Some inflammatory factors may influence RALDH expression, such as prostaglandin E2 (PGE2), which is produced by peripheral stromal cells and suppresses the differentiation of RA+ DCs by directly antagonizing RALDH expression . In addition, DCs that infiltrate the gut during inflammation do not acquire RALDH activity, which is required for RA synthesis. These inflammatory DCs express E-cadherin and the CD103 receptor, accumulate in the mesenteric lymph nodes and the inflamed colon, exhibit high expression of Toll-like receptors (TLRs) and produce cytokines IL-6 and IL-23, enhancing inflammation .
Mice with a vitamin A-deficient diet (VAD) exhibit reduced expression and activity of the RALDH enzyme in intestinal DCs, which is essential for the regulation of immune and inflammatory responses . Others factors, including GM-CSF, IL-4, IL-13, and TLR ligands 2 and 5, may induce the in vitro expression of RALDH [52, 53], suggesting that the local microenvironment is able to modulate RA synthesis.
In infections, RA signaling may also induce the production of proinflammatory cytokines by DCs, promoting the differentiation of effector T cells  and enhancing the cellular activation state, in addition to the promotion of the formation of tertiary lymphoid structures . These structures are formed in response to nonresolving inflammation generating lymphoid aggregates that drive adaptive immune reactions [54, 55]. RA also influences the maturation of monocyte-derived DCs (MoDCs) by increasing the expression of major histocompatibility complex (MHC) class II and CD86 and regulating the survival of DCs via the RARα/RXR pathway . In parallel to the activation of the innate immune response, RA promotes human DCs to induce IL-10-producing T cells to control inflammation and the maintenance of tissue homeostasis .
There are other sources of RA, such as lamina propria stromal cells, intestinal epithelial cells, and macrophages. Intestinal macrophages express RALDH1 and RALDH2, but that expression is dependent on external stimuli, such as cytokines and TLR ligands, whereas in CD103+ DCs, the expression of these enzymes appears to be related to dietary vitamin A [51, 58]. In contrast, atRA treatment upregulates CD103 expression in human MoDCs, increasing the ability of the DCs to synthesize RA  and inducing tolerogenic DCs.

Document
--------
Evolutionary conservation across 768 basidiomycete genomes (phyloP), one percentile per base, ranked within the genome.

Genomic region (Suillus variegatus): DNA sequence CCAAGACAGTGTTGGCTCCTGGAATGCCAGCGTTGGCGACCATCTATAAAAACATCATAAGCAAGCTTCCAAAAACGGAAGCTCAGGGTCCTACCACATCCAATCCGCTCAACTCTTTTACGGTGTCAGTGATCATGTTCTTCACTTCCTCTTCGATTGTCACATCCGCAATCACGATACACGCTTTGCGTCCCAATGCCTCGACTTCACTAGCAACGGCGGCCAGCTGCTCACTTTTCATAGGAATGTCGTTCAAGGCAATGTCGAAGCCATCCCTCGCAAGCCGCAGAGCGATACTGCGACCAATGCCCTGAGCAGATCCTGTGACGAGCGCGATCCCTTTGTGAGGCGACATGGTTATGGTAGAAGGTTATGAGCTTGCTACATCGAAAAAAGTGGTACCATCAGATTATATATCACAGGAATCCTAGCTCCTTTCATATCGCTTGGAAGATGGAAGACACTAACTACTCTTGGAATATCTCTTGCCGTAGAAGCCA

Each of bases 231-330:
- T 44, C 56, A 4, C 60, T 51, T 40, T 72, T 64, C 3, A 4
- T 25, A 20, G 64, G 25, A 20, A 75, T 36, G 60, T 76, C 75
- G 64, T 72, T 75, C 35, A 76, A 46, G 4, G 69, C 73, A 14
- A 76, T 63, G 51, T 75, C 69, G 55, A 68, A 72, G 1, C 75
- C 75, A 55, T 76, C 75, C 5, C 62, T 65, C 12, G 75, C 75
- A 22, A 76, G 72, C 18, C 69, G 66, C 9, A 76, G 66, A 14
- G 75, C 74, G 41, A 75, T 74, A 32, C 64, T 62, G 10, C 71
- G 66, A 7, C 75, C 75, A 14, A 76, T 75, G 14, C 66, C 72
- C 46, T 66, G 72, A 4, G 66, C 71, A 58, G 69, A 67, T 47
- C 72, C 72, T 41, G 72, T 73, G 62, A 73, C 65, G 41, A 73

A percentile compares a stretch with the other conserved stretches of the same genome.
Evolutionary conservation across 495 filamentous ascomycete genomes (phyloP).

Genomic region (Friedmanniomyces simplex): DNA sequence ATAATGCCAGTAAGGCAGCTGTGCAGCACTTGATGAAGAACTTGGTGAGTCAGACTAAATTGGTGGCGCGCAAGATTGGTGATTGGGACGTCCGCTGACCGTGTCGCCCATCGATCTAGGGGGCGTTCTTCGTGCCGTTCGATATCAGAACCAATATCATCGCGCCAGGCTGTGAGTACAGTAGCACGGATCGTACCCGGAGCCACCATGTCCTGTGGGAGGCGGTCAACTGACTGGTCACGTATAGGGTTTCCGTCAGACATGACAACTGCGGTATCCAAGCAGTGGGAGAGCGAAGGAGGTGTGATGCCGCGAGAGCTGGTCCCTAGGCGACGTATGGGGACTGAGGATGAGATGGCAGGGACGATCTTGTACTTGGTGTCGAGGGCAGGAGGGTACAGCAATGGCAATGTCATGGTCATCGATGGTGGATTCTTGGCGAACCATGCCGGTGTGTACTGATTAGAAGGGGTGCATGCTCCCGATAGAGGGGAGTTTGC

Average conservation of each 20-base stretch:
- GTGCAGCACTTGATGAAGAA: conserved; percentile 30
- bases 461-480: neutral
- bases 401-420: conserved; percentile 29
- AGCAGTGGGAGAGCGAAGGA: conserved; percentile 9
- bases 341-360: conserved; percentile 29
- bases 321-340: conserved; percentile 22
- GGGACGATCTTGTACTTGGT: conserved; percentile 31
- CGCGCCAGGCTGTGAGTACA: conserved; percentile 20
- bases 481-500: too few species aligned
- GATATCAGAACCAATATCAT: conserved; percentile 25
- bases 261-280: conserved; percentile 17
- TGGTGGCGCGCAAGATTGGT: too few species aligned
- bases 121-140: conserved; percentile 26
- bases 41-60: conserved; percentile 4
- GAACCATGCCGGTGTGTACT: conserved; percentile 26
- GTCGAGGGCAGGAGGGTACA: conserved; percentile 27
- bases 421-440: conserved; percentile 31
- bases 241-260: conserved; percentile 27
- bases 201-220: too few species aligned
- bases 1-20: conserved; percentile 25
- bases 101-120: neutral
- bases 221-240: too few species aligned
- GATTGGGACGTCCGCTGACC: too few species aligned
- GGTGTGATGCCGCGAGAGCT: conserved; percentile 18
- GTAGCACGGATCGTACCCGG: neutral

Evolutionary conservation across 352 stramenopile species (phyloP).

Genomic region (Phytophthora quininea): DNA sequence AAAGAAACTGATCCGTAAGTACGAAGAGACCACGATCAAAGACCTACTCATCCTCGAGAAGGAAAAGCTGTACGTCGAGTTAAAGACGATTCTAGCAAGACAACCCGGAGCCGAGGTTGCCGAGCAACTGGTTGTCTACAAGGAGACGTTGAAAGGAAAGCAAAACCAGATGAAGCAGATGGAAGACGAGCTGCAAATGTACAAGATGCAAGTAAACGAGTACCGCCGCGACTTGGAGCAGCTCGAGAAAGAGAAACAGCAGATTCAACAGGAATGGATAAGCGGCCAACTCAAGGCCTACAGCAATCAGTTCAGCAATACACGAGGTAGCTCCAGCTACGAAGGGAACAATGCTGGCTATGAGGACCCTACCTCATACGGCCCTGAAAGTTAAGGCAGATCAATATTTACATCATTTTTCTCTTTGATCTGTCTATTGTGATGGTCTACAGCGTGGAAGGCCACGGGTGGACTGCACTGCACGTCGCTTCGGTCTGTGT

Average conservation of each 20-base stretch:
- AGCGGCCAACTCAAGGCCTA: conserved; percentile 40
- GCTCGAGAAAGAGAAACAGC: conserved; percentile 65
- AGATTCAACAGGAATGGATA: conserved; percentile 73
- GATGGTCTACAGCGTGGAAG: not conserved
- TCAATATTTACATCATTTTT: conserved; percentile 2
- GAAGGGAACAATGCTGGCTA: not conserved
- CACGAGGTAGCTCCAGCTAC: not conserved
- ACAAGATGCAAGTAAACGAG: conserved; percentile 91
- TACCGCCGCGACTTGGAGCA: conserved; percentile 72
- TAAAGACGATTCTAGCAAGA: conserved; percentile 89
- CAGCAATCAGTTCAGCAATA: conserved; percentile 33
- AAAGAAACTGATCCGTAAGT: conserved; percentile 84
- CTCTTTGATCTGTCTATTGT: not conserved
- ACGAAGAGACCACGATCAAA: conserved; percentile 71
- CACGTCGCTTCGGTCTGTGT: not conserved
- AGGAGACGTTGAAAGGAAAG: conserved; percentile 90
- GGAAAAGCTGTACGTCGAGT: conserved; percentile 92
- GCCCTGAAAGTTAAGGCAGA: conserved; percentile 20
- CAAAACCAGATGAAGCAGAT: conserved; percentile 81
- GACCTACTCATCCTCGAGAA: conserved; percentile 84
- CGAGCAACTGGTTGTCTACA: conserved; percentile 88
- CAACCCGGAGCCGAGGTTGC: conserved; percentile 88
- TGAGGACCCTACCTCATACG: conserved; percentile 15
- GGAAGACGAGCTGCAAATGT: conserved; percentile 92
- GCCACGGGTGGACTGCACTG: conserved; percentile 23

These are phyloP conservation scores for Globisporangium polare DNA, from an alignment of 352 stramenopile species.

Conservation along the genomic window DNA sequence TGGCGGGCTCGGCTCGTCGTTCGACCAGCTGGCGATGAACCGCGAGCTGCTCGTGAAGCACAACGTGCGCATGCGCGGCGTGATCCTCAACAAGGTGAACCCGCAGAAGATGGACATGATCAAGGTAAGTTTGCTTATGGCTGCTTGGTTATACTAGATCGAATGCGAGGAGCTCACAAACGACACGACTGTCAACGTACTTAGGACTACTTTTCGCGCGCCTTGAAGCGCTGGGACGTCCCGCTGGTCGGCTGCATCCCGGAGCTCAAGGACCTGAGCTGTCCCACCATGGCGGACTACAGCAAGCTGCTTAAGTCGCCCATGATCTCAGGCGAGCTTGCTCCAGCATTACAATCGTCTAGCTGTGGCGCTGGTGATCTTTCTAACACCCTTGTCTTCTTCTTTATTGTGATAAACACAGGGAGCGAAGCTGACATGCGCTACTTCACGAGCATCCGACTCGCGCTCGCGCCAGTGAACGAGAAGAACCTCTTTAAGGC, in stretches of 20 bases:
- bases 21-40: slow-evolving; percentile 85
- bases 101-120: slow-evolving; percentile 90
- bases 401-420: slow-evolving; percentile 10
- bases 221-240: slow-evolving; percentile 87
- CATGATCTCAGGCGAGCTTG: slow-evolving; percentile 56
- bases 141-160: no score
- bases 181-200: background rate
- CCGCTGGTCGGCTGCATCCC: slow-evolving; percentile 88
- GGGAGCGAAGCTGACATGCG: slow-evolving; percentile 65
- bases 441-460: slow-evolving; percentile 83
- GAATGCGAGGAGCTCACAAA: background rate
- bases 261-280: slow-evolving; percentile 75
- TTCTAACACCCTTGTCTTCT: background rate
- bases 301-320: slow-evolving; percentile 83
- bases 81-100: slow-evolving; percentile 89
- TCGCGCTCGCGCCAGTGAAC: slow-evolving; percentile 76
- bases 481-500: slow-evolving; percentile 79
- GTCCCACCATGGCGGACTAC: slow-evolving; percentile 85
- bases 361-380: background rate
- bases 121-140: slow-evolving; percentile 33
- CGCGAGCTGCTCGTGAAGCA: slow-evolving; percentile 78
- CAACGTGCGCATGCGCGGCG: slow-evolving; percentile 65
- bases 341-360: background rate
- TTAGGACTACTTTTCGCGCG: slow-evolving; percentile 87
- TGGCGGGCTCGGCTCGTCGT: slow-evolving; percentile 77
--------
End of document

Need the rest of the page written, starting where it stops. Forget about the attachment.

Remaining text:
Mucosal macrophages, which constitute the most abundant population of phagocytic cells in the gut, show inflammatory anergy, avoiding inflammation in normal intestinal mucosa despite proximity to immunostimulatory microbiota . RA also acts directly on macrophages at both mucosal sites and other immunological sites. atRA modulates peritoneal macrophage activation by endotoxin and IFN-γ by suppressing TNF production and nitric oxide (NO) synthesis . In addition, atRA inhibits the expression of PGE2 and COX-2 and the release of TNF, which are induced by bacterial lipopolysaccharide (LPS) in murine peritoneal macrophages .
Retinoid treatment inhibits IL-12 production in LPS-activated macrophages by inhibiting nuclear factor kappa B (NFκB)-DNA interactions and the competitive recruitment of transcription integrators between NFκB and RXR . atRA also inhibits the LPS-induced production of the proinflammatory cytokines TNF-α and IL-12 and potentiates IL-10 production in the THP-1 monocyte/macrophage cell line and human cord blood mononuclear cells (CBMCs) . Plasma factors, such as transforming growth factor- (TGF-) β and PGE2, in combination with RA, act synergistically with IL-4 synthesized by basophils to increase the sensitivity of macrophages to IL-4, which contributes to M2 macrophage polarization and the regulation of the inflammatory process in mice .
Tissue-resident macrophages are highly heterogeneous in terms of their functions and phenotypes as a consequence of adaptation to different microenvironments . Monocyte-derived inflammatory macrophages can be converted into the resident tissue phenotype in a vitamin A-dependent manner . VAD mice fail to convert tissue-resident macrophages during infection, which may lead to a deregulated inflammatory process .
In general, the impact of RA on macrophages suggests that RA inhibits the production of inflammatory cytokines and favors the generation of tolerance.
3.2. Modulation of Innate Lymphoid Cells (ILCs) by RA
ILCs constitute a group of tissue-resident innate immune cells that can regulate inflammation and repair tissues in multiple anatomical compartments, particularly on the barrier surfaces of the skin, airways, and intestine . ILCs are derived from the same DNA-binding 2- (Id2-) dependent precursor and are characterized by the expression of the IL-7 receptor .
These cells are subdivided into the following three main groups: group 1 ILCs (ILC1), which include natural killer (NK) cells, are induced by transcription factor T-box expressed in T cells (T-bet) and produce IFN-γ; ILC2 require the GATA-binding protein 3 (GATA3) transcription factor and produce IL-5 and IL-13; and ILC3 depend on the transcription factor retinoic acid receptor-related orphan nuclear receptor gamma (RORγt) and secrete IL-17 and IL-22 .
ILC1 are accumulated during chronic inflammation in the gut (inflammatory bowel disease) and lung (chronic obstructive pulmonary disease), where they contribute to IFN-γ-mediated inflammation; ILC2 are mainly found in the lung but can also be present in the skin and gut, are related to helminth defense, and are mostly involved in tissue repair, allergy, and asthma, and ILC3 are implicated in gut barrier defense and skin inflammation .